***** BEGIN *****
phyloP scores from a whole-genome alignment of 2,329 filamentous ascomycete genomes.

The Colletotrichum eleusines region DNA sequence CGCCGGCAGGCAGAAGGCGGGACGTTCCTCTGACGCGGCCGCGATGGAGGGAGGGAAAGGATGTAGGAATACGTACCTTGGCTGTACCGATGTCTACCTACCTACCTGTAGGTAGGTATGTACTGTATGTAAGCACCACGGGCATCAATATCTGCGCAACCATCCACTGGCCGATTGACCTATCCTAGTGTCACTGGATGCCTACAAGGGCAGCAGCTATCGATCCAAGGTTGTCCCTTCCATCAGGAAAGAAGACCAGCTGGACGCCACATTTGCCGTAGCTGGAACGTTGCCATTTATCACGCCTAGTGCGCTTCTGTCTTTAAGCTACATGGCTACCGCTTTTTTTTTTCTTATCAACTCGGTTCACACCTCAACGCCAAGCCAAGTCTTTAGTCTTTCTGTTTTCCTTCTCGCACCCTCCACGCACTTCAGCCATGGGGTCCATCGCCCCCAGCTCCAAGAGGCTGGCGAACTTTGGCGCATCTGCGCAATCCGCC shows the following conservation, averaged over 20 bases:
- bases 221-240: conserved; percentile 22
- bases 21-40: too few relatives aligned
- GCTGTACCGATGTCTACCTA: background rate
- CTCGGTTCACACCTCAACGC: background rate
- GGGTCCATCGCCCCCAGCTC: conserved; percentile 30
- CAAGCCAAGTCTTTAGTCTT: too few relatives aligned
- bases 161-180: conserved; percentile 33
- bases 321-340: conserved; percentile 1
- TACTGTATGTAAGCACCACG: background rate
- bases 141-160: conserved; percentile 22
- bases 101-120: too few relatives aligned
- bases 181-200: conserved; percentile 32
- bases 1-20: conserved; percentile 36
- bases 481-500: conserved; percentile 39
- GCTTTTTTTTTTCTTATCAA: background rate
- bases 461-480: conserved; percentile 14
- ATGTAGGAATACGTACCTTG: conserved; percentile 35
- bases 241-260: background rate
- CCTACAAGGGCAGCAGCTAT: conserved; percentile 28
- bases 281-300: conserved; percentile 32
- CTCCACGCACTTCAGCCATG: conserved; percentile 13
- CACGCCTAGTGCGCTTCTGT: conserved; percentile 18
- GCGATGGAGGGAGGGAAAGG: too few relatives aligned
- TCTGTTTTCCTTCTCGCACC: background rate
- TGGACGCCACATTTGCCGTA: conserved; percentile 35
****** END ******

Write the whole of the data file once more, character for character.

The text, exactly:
phyloP scores from a whole-genome alignment of 2,329 filamentous ascomycete genomes.

The Colletotrichum eleusines region DNA sequence CGCCGGCAGGCAGAAGGCGGGACGTTCCTCTGACGCGGCCGCGATGGAGGGAGGGAAAGGATGTAGGAATACGTACCTTGGCTGTACCGATGTCTACCTACCTACCTGTAGGTAGGTATGTACTGTATGTAAGCACCACGGGCATCAATATCTGCGCAACCATCCACTGGCCGATTGACCTATCCTAGTGTCACTGGATGCCTACAAGGGCAGCAGCTATCGATCCAAGGTTGTCCCTTCCATCAGGAAAGAAGACCAGCTGGACGCCACATTTGCCGTAGCTGGAACGTTGCCATTTATCACGCCTAGTGCGCTTCTGTCTTTAAGCTACATGGCTACCGCTTTTTTTTTTCTTATCAACTCGGTTCACACCTCAACGCCAAGCCAAGTCTTTAGTCTTTCTGTTTTCCTTCTCGCACCCTCCACGCACTTCAGCCATGGGGTCCATCGCCCCCAGCTCCAAGAGGCTGGCGAACTTTGGCGCATCTGCGCAATCCGCC shows the following conservation, averaged over 20 bases:
- bases 221-240: conserved; percentile 22
- bases 21-40: too few relatives aligned
- GCTGTACCGATGTCTACCTA: background rate
- CTCGGTTCACACCTCAACGC: background rate
- GGGTCCATCGCCCCCAGCTC: conserved; percentile 30
- CAAGCCAAGTCTTTAGTCTT: too few relatives aligned
- bases 161-180: conserved; percentile 33
- bases 321-340: conserved; percentile 1
- TACTGTATGTAAGCACCACG: background rate
- bases 141-160: conserved; percentile 22
- bases 101-120: too few relatives aligned
- bases 181-200: conserved; percentile 32
- bases 1-20: conserved; percentile 36
- bases 481-500: conserved; percentile 39
- GCTTTTTTTTTTCTTATCAA: background rate
- bases 461-480: conserved; percentile 14
- ATGTAGGAATACGTACCTTG: conserved; percentile 35
- bases 241-260: background rate
- CCTACAAGGGCAGCAGCTAT: conserved; percentile 28
- bases 281-300: conserved; percentile 32
- CTCCACGCACTTCAGCCATG: conserved; percentile 13
- CACGCCTAGTGCGCTTCTGT: conserved; percentile 18
- GCGATGGAGGGAGGGAAAGG: too few relatives aligned
- TCTGTTTTCCTTCTCGCACC: background rate
- TGGACGCCACATTTGCCGTA: conserved; percentile 35